Inventory of Depressive Symptomatology (IDS) & Quick Inventory of Depressive Symptomatology (QIDS)
ABOUT THE IDS AND QIDS ^
The 30 item Inventory of Depressive Symptomatology (IDS) (Rush et al. 1986, 1996) and the 16 item Quick Inventory of Depressive Symptomatology (QIDS) (Rush et al. 2003) are designed to assess the severity of depressive symptoms. Both the IDS and the QIDS are available in the clinician (IDS-C30 and QIDS-C16) and self-rated versions (IDS-SR30 and QIDS-SR16). The IDS and QIDS assess all the criterion symptom domains designated by the American Psychiatry Association Diagnostic and Statistical Manual of Mental Disorders - 4th edition (DSM-IV) (APA 1994) to diagnose a major depressive episode. These assessments can be used to screen for depression, although they have been used predominantly as measures of symptom severity. The seven day period prior to assessment is the usual time frame for assessing symptom severity.
The QIDS-C30 and QIDS-SR16 cover only the nine diagnostic symptom domains used to characterize a major depressive episode, without items to assess atypical, melancholic or their commonly associated symptoms. All 16 items on the QIDS are included within the IDS. The IDS-C30 and IDS-SR16 include the criterion symptoms, as well as commonly associated symptoms (e.g. anxiety, irritability) and items relevant to melancholic, or atypical symptom features.
Both the IDS and QIDS are easy to administer in either the clinician-rated (IDS-C30 and QIDS-C16) or patient self report (IDS-SR30 and QIDS-SR16) versions; they require minimal training. Both versions are sensitive to change, with medications, psychotherapy, or somatic treatments, making them useful for both research and clinical purposes. The psychometric properties of both the IDS and QIDS, have both been established in various study samples.
Background and Rationale
There are several accepted clinician rated and patient self report measures of depressive symptoms. The most commonly used clinician rated scales are the 17, 21, 24, 28, and 31 item versions of the Hamilton Rating Scale for Depression (HRSD) (Hamilton 1960, 1967), and the 10-item Montgomery-Asberg Scale (Montgomery and Asberg 1979). The most frequently used self-reports include the 13, and 21 item version of the Beck Depression Inventory (BDI) (Beck et al. 1961), the BDI-II (Beck et al. 1996), the Zung Depression Rating Scale (Zung 1965), the Carroll Rating Scale (CRS) (Carroll et al. 1981), and the Patient Health Questionnaire - 9 (PHQ-9) (Kroenke et al. 2001). The IDS and QIDS have been compared to several of these measures.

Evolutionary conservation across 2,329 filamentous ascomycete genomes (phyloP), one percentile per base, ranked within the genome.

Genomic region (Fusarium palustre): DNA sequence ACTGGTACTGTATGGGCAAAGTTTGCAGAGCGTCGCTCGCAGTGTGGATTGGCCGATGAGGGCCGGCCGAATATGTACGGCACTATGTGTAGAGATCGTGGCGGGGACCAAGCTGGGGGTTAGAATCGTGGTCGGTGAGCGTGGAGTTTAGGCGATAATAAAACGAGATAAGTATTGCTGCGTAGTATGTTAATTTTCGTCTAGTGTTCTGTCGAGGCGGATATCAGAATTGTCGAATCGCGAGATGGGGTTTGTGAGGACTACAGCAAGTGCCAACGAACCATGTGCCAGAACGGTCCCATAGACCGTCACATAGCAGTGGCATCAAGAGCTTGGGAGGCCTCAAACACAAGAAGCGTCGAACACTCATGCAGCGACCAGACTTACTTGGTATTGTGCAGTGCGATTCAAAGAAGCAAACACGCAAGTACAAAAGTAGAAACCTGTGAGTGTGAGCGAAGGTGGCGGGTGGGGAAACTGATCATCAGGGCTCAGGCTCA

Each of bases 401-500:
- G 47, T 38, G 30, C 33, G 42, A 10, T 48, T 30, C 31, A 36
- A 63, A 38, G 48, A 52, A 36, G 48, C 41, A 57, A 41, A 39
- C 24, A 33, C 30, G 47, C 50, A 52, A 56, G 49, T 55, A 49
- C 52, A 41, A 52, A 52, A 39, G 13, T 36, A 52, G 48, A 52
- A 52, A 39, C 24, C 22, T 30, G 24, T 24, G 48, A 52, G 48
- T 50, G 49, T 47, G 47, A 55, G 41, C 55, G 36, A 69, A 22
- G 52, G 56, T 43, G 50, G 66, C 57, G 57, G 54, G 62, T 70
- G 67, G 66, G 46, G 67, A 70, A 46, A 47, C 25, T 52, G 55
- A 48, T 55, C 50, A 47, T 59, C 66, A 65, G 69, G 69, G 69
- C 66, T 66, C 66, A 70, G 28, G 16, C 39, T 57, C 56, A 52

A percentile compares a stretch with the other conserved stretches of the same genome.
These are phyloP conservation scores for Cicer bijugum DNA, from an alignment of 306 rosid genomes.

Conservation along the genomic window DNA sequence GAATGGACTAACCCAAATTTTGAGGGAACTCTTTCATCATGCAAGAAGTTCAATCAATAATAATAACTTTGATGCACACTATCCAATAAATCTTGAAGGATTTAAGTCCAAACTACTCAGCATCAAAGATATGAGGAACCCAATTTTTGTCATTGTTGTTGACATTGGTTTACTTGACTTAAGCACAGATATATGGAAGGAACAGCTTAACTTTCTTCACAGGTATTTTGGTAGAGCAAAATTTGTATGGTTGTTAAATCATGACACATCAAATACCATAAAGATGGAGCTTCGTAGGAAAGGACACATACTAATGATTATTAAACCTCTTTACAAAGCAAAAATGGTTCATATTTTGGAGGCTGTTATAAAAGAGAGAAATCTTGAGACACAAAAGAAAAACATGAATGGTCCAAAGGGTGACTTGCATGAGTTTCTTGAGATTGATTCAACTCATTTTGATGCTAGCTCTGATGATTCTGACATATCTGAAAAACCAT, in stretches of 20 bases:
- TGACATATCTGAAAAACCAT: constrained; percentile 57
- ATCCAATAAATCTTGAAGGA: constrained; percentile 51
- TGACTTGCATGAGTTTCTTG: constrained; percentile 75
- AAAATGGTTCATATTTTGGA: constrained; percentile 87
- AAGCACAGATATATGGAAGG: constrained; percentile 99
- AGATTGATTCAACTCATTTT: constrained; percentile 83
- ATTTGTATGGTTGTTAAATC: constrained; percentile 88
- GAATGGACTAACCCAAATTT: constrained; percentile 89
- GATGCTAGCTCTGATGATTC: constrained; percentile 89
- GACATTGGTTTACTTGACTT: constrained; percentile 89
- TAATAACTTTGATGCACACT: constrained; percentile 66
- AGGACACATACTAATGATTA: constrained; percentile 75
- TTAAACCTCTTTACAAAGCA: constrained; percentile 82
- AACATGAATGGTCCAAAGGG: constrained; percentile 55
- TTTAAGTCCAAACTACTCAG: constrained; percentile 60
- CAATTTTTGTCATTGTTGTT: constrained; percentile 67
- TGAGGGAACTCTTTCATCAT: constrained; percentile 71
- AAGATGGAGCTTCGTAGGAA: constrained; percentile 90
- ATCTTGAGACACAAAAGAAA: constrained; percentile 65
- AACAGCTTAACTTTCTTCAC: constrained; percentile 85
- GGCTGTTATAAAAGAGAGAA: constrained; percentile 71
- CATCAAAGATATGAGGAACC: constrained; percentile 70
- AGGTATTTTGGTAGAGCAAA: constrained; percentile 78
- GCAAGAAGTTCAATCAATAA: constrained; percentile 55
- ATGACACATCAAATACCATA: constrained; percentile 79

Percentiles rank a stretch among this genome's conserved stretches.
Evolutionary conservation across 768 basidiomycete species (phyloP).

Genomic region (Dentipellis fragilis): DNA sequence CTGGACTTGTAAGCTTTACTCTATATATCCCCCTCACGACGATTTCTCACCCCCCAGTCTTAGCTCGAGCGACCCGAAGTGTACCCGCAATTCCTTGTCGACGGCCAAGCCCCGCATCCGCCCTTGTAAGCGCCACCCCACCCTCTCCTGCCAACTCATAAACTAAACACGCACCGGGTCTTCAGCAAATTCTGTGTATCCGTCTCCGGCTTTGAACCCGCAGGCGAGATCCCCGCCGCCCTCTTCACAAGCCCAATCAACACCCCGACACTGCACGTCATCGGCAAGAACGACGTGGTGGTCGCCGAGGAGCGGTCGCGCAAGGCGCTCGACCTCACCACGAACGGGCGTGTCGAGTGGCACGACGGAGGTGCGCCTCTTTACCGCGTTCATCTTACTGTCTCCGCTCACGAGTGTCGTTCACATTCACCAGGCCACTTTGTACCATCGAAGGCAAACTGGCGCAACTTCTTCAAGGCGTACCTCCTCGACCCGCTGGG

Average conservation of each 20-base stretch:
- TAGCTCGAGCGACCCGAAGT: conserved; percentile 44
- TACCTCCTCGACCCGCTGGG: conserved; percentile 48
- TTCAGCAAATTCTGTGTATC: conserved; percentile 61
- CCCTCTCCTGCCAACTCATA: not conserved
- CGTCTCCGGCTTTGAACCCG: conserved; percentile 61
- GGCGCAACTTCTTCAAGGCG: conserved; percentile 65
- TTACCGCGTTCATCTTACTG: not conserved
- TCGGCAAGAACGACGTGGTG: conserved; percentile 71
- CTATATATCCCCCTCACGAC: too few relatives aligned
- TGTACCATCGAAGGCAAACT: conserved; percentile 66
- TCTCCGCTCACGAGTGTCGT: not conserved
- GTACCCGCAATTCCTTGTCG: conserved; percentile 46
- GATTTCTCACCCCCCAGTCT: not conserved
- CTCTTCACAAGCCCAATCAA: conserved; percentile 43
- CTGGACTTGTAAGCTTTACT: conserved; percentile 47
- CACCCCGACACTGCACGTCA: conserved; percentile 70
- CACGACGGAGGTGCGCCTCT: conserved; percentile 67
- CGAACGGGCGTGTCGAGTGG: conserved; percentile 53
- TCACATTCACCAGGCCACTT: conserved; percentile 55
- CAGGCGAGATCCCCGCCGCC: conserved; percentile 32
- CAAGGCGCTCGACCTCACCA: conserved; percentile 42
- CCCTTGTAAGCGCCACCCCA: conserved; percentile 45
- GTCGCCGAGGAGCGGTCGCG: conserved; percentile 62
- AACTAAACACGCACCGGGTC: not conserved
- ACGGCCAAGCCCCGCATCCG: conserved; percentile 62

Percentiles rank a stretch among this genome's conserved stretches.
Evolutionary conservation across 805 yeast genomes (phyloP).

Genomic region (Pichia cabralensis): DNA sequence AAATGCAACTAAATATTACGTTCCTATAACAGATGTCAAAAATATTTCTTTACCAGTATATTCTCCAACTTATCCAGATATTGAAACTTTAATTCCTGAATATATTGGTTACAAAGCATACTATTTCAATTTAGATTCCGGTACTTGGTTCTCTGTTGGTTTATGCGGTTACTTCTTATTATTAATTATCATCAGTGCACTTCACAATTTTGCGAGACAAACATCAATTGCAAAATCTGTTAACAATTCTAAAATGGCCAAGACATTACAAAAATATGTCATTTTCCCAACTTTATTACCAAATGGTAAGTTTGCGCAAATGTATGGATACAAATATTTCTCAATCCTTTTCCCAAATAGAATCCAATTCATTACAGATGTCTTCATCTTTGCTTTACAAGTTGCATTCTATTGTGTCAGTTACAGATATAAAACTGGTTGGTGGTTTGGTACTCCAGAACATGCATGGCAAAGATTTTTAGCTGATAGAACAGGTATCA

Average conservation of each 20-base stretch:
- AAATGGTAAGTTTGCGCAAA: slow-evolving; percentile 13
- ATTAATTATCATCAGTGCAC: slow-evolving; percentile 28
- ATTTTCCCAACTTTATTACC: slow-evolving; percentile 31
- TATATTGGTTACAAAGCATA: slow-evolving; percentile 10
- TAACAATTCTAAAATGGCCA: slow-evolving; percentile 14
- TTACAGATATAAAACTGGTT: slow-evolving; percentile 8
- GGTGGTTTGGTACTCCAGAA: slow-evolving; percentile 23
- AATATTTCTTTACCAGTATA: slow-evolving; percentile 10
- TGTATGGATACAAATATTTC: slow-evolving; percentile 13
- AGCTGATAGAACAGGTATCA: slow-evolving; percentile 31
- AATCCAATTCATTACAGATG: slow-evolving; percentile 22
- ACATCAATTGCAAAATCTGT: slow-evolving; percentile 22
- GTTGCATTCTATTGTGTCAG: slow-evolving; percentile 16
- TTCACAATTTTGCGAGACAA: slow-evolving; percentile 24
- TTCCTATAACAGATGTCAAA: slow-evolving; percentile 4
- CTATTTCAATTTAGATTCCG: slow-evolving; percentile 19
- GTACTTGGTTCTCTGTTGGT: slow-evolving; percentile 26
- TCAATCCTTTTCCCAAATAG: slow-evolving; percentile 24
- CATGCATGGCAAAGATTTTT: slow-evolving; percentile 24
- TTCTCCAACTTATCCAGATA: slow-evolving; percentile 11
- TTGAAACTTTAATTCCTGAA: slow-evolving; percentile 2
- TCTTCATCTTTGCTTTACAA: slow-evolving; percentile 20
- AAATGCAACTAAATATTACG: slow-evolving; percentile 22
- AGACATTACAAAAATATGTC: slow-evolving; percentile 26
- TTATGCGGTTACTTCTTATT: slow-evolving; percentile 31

The IDS and QIDS were developed to improve on the available clinician and patient ratings by 1) providing equivalent weightings (0-3) for each symptom item; 2) providing clearly stated anchors that estimate the frequency and severity of symptoms; 3) including all DSM-IV criterion items required to diagnose a major depressive episode; and 4) providing matched clinician and patient ratings (Rush et al. 1986, 1996, 2003, 2005, in press, Gullion and Rush 1998, Trivedi et al 2004).
The items on the self report and clinician rated versions of the IDS-C30 and IDS-SR30 rate identical symptoms with equivalent anchors, as do the items of the QIDS-C16 and QIDS-SR16. The self-report versions, the IDS-SR30 and QIDS-SR16 were developed to be easy to use severity measures, providing a potentially more time efficient alternative to the IDS-C30 and QIDS-C16 in both clinical or research settings.
Evidence of acceptable psychometric properties of the IDS-C30 and IDS-SR30 in depressed outpatients (Rush et al. 1996, 2000, 2003, in press, Gullion and Rush 1998, Trivedi et al. 2004) and depressed inpatients (Corruble et al. 1999) is available. There is also a substantial correlation between total scores on the IDS-C30, IDS-SR30, and the HRSD17 (Rush et al 1986, 1996, Gullion and Rush 1998). The IDS ratings have been shown to differentiate endogenous from nonendogenous depressions (Rush et al. 1987, Domken et al. 1994), dysthymic disorder from major depressive disorder (Rush et al. 1987), depressed from nondepressed radiation oncology patients (Jenkins et al. 1998), and depressed from nondepressed cocaine-dependent jail inmates (Suris et al. 2001).